In 2014, former Mayor Bill de Blasio’s office announced an ambitious new climate target: 80 percent fewer emissions city wide by 2050. In order to reach that goal, the city aims to install 1,000 megawatts of solar technology within the five boroughs by 2030, enough to supply 250,000 homes with electricity.
But New York City has fallen behind. As of April, it had only installed 333 megawatts of solar — less than half of the solar capacity it aims to achieve by the end of this decade. NYC has a 70 megawatt solar gap to close this year alone in order to fulfill its 2030 goal.
A number of regulatory hurdles stand in the way of the city making progress on its climate ambitions. One of those obstacles can be found in a surprising place: New York City’s fire and building codes.
In a city as densely populated as New York, rooftops play an essential role in deploying renewable energy. Without rooftop solar, the city can’t install enough solar capacity to meet its climate goal. City leaders know this — as of 2019, the city requires all new buildings and major renovations of existing buildings to include either solar panels or a green roof system. But putting a solar installation on every rooftop in the city isn’t easy — and especially on the rooftops of existing buildings. Solar panels are clunky objects that have to share space with bulkheads — structures on roofs that cover water tanks, shafts, or service equipment — mechanical equipment, stairways, railings, emergency pathways and exits, and more.
The New York City Fire Department’s, or FDNY’s, fire code seeks to balance the long list of items, including solar panels, on NYC’s rooftops with the agency’s primary firefighting efforts. Firefighters often access rooftops to vent smoke from burning structures, perform rescue operations, and put out fires before they spread to neighboring buildings, and they need clear paths to do it.
The code “balances requirements that are fair to all industries, while also maintaining safety,” a spokesperson for the FDNY told Grist. But solar industry experts say the FDNY’s code, one of the strictest in the nation, isn’t fair to solar companies and sidelines the city’s goal of reaching 1,000 megawatts of solar capacity by 2030 by unnecessarily squeezing the amount of panels that can go on a rooftop. “They’re constantly trying to encroach on the usable rooftop,” T.R. Ludwig, CEO of an NYC-based solar company called Brooklyn Solarworks, told Grist.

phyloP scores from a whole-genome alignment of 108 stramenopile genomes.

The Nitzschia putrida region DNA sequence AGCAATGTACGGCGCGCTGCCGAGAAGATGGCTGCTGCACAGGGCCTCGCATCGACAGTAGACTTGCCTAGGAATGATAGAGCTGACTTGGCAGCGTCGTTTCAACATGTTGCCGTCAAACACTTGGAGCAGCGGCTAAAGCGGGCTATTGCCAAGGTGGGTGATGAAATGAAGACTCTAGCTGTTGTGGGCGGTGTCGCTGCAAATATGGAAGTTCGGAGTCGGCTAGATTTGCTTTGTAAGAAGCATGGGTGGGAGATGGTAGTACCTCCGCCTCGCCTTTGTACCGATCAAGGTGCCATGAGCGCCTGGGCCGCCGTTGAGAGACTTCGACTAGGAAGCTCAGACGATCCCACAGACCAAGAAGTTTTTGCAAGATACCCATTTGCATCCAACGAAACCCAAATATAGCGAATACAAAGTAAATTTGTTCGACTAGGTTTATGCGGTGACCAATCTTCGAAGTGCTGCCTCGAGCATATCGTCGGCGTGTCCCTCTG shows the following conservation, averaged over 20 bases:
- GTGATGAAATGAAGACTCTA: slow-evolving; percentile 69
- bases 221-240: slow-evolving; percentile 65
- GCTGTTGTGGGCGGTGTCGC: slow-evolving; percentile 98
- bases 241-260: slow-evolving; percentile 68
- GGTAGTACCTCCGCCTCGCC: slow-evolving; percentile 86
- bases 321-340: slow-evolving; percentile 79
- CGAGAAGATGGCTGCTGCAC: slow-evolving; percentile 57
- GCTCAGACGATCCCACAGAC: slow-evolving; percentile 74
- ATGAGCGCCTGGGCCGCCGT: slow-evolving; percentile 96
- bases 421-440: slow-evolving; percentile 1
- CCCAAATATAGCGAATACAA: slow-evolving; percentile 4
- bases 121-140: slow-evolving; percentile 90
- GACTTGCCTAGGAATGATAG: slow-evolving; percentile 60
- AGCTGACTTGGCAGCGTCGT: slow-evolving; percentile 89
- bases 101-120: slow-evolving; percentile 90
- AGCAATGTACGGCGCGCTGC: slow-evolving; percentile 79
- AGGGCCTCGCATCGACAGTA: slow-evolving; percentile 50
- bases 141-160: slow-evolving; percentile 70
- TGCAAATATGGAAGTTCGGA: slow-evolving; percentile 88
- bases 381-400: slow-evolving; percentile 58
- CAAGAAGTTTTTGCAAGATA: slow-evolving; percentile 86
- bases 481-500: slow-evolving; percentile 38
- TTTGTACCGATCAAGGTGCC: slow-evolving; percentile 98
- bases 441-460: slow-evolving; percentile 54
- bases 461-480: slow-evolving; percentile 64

A revision to the fire code that took place at the end of last year is at the heart of New York’s solar industry’s beef with the FDNY. In December 2021, after seeking input from the public and various industries within the city, the FDNY revised its 2014 fire code, and the city council voted to approve it. The updated code said that new buildings constructed in New York City would have to comply with even stricter safety requirements around rooftop solar — more access pathways around panels and railings around rooftops that have solar on them. Ludwig, the CEO of Brooklyn Solarworks, wasn’t thrilled about the change. “But we kind of gave in on that particular point,” he said, “if it was new construction.”
Pretty soon, however, Ludwig noticed that the FDNY’s rooftop enforcement unit, a different unit from the one that had written the initial revision to the code, had interpreted the revision differently. It appeared as though that unit saw the code as requiring all buildings, not just new ones, to adhere to the updated safety requirements. The Department of Buildings, the agency that approves or denies building permits in the city based, in part, on whether a given work permit adheres to the fire code, seemed to interpret the FDNY’s revisions in a similar way and, in addition, now viewed solar panels as “serviceable equipment.” That triggers a new set of requirements for railings around the installations, which further squeeze the amount of rooftop space and cast shadows on the panels, making them less efficient. All of a sudden, Brooklyn Solarworks’ plan sets for solar installations on existing buildings, plans that Ludwig says would have likely had no problem getting the green light before the revision to the fire code, started getting rejected.
Ludwig provided Grist with 13 examples of new Brooklyn Solarworks installations on existing buildings that had failed to pass inspection because they didn’t comply with the revision to the fire code. “There’s been no communication with the industry. There’s been no public forum,” he said. “One decision has been made that’s going to cause a pretty serious ripple effect on solar system sizes, solar system production, and the cost.”
Ludwig estimates that adding more pathways and railings around solar installations, in line with what the fire code and the Department of Buildings have been calling for, adds between $5,000 and $8,000 to the cost of a given project — a cost increase of between 10 and 20 percent. “That just seems counter to what New York City is striving for in terms of renewable energy deployment,” Ludwig said.